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Evaluating Inventive Step in Patent Applications

This article analyzes the criteria required to be taken into consideration by the Controller of Patent while assessing the patentability of a patent application concerning inventive step.

It discusses a specific case where a patent application was rejected, but later appealed successfully based on the principles established by the Hon'ble Supreme Court of India and the case of Agriboard International LLC vs Deputy Controller of Patents.

The article highlights the importance of analyzing existing knowledge, distinguishing prior art, and considering experimental evidence to determine inventive step in accordance with Section 2(1)(ja) of the Patents Act 1970.

The grant of a patent is subject to several criteria, one of the most crucial being inventive step. This article discusses the legal aspects surrounding the patent application rejection and subsequent appeal related to the inventive step of the subject matter.

Background of the Case:
The subject matter of the patent application in question involves a stereospecific synthesis of (R)-5(E)-2-pyrrolidin-3ylvinyl)pyrimidine, its salt forms, and novel polymorphic forms of these salts.

The invention also includes methods for treating various medical conditions and disorders. The Controller of Patents rejected the patent application citing prior art documents D1, D2, and D3 under sections 2(1)(ja) and 3(d) of the Patents Act 1970.

Criteria for Assessing Inventive Step:
According to the Agriboard International LLC vs Deputy Controller of Patents case, while evaluating the inventive step, the Controller must consider three key elements:

Existing Knowledge:
The Controller must identify the relevant prior art, which includes all publicly available information and documents that were accessible before the filing date of the patent application.

Invention Disclosed in the Application:
The Controller should thoroughly analyze the invention as disclosed in the patent application under consideration.

Obviousness to a Skilled Person:

The Controller needs to assess whether the subject invention would be obvious to a person skilled in the relevant field of art.

The Role of Enhanced Efficacy:
The Appellant contended that the Controller did not discuss the aspect of enhanced efficacy, which could have been crucial in demonstrating non-obviousness.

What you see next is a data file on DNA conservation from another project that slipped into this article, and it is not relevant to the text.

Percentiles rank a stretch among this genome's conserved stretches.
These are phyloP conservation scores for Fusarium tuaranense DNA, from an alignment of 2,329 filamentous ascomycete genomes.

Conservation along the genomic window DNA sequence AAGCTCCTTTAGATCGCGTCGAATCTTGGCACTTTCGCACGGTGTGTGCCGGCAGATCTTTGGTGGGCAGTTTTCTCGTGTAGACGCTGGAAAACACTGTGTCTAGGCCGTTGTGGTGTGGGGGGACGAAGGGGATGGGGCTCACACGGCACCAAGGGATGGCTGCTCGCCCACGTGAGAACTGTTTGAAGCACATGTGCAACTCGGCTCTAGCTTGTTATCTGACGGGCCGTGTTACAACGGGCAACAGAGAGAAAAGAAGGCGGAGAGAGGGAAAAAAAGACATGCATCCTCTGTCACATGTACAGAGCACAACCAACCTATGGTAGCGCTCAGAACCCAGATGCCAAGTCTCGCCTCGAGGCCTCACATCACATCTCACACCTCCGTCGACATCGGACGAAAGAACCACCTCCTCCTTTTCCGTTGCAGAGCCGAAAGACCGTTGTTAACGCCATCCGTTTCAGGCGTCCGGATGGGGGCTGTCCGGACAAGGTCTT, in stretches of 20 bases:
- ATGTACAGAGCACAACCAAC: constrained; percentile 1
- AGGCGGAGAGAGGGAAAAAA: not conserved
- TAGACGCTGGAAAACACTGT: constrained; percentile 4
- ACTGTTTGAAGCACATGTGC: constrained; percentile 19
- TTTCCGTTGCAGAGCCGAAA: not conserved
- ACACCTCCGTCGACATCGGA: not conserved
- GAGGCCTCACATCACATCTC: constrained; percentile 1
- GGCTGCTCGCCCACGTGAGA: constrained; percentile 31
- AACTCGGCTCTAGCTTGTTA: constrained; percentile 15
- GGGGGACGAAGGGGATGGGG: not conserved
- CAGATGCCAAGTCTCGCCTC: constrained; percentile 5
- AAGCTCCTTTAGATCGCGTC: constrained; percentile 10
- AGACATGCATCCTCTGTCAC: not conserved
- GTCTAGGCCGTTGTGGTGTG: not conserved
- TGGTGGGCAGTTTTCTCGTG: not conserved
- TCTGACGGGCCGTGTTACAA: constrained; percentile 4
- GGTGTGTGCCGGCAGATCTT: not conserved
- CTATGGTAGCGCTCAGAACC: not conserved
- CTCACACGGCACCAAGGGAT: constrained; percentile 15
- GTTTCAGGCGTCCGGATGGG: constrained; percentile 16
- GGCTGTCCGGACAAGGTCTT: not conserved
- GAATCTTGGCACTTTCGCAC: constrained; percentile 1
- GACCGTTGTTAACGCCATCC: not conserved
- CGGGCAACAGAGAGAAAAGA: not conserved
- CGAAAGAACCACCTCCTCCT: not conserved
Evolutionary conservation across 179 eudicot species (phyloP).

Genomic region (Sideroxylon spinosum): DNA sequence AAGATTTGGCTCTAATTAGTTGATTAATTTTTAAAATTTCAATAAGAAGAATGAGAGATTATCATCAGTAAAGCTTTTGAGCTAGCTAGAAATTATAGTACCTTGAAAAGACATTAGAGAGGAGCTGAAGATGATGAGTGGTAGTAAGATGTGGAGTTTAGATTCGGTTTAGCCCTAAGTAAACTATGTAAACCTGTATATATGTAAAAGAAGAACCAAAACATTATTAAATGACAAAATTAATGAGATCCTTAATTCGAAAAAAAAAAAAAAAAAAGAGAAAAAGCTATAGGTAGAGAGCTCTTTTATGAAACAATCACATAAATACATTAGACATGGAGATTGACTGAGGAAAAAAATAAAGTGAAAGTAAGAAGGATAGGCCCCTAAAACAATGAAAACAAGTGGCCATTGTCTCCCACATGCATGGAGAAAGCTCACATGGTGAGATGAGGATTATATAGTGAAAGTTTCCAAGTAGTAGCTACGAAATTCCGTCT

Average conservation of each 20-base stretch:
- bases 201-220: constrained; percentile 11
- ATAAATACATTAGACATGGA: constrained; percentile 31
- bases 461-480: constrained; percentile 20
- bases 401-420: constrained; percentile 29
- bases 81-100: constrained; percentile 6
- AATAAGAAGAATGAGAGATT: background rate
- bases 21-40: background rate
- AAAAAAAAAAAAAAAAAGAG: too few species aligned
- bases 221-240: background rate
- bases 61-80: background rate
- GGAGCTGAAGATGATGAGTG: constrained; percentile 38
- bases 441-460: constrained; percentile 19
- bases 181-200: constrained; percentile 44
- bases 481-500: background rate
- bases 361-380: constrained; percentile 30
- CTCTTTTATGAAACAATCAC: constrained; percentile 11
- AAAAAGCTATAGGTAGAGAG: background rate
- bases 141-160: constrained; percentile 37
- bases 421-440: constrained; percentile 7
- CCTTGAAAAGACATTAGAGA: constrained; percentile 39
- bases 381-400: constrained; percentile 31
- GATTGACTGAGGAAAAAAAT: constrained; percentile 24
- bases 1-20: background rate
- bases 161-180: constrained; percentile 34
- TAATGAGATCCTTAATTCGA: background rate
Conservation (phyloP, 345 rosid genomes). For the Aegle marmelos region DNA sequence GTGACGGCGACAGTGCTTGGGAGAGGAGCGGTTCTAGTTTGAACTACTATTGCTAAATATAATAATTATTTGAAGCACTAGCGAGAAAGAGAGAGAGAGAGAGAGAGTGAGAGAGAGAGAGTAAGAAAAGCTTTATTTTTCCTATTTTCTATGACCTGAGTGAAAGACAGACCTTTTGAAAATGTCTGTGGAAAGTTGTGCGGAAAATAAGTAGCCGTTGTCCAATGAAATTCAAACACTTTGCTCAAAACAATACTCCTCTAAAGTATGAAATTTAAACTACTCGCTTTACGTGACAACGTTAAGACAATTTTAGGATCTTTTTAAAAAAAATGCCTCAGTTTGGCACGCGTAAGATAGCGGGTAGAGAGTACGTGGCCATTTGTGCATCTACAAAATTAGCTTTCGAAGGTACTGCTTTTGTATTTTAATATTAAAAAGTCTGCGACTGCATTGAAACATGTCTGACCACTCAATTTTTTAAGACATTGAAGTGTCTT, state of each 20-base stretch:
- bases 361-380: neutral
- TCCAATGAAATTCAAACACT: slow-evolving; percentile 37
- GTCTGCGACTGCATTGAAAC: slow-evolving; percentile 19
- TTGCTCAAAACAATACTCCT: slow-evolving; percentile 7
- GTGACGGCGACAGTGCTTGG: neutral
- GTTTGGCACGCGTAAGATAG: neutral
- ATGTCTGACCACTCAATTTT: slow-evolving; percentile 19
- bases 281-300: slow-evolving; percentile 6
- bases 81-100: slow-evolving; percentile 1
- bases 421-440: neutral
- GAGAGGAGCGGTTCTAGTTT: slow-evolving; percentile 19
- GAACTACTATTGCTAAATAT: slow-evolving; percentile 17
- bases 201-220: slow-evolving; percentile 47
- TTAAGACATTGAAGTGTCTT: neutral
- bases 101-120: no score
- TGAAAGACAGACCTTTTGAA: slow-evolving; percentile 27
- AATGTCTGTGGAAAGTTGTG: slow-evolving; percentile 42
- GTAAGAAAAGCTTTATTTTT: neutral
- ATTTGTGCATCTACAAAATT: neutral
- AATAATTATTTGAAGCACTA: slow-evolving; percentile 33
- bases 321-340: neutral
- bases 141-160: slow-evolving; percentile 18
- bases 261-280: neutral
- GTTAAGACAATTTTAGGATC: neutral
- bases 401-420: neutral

In support of this argument, the Appellant relied upon the judgment of the Hon'ble Supreme Court of India in Novartis AG vs Union of India (2013) 6 SCC 1.

Analysis of the Hon'ble Court's Decision:
The Hon'ble Court observed that the Controller's order lacked discussion on how the Appellant sought to distinguish D1, one of the cited prior art documents, from the subject invention. The Appellant had pointed out the disadvantages of D1 as prior art, but the Controller failed to address this aspect in the rejection order.

Importance of Experimental Evidence:

Another ground for allowing the appeal was the Appellant's submission of detailed experiments, comparative studies, and conclusive results in support of the claimed invention, which were discussed in Appendix A, B, and C. The Hon'ble Court noted that these crucial pieces of evidence should have been duly considered before passing the rejection order.

Concluding Note:
While assessing the patentability of a patent application with respect to inventive step, the Controller of Patent must consider existing knowledge, distinguish the invention from prior art, and analyze the obviousness to a skilled person.

Furthermore, any aspect of enhanced efficacy or experimental evidence supporting the claimed invention should be given due consideration.

The case discussed in this article serves as a significant reminder to the patent examiners and applicants about the importance of a comprehensive and well-reasoned analysis when evaluating inventive step under the Patents Act 1970.

The Case Law Discussed:
Case Title:Oyster Point Pharma Inc Vs The Controller of Patents
Date of Judgement:26.07.2023
Case No. AID No.10 of 2022
Neutral Citation:NA
Name of Hon'ble Court:High Court of Calcutta
Name of Hon'ble Judge:Ravi Krishan Kapur, HJ

Information contained herein is being shared in the public Interest. The same should not be treated as substitute for legal advice as it is subject to my subjectivity and may contain human errors in perception, interpretation and presentation of the facts and law involved herein.

Written By: Advocate Ajay Amitabh Suman, IP Adjutor - Patent and Trademark Attorney
Email: [email protected], Ph no: 9990389539

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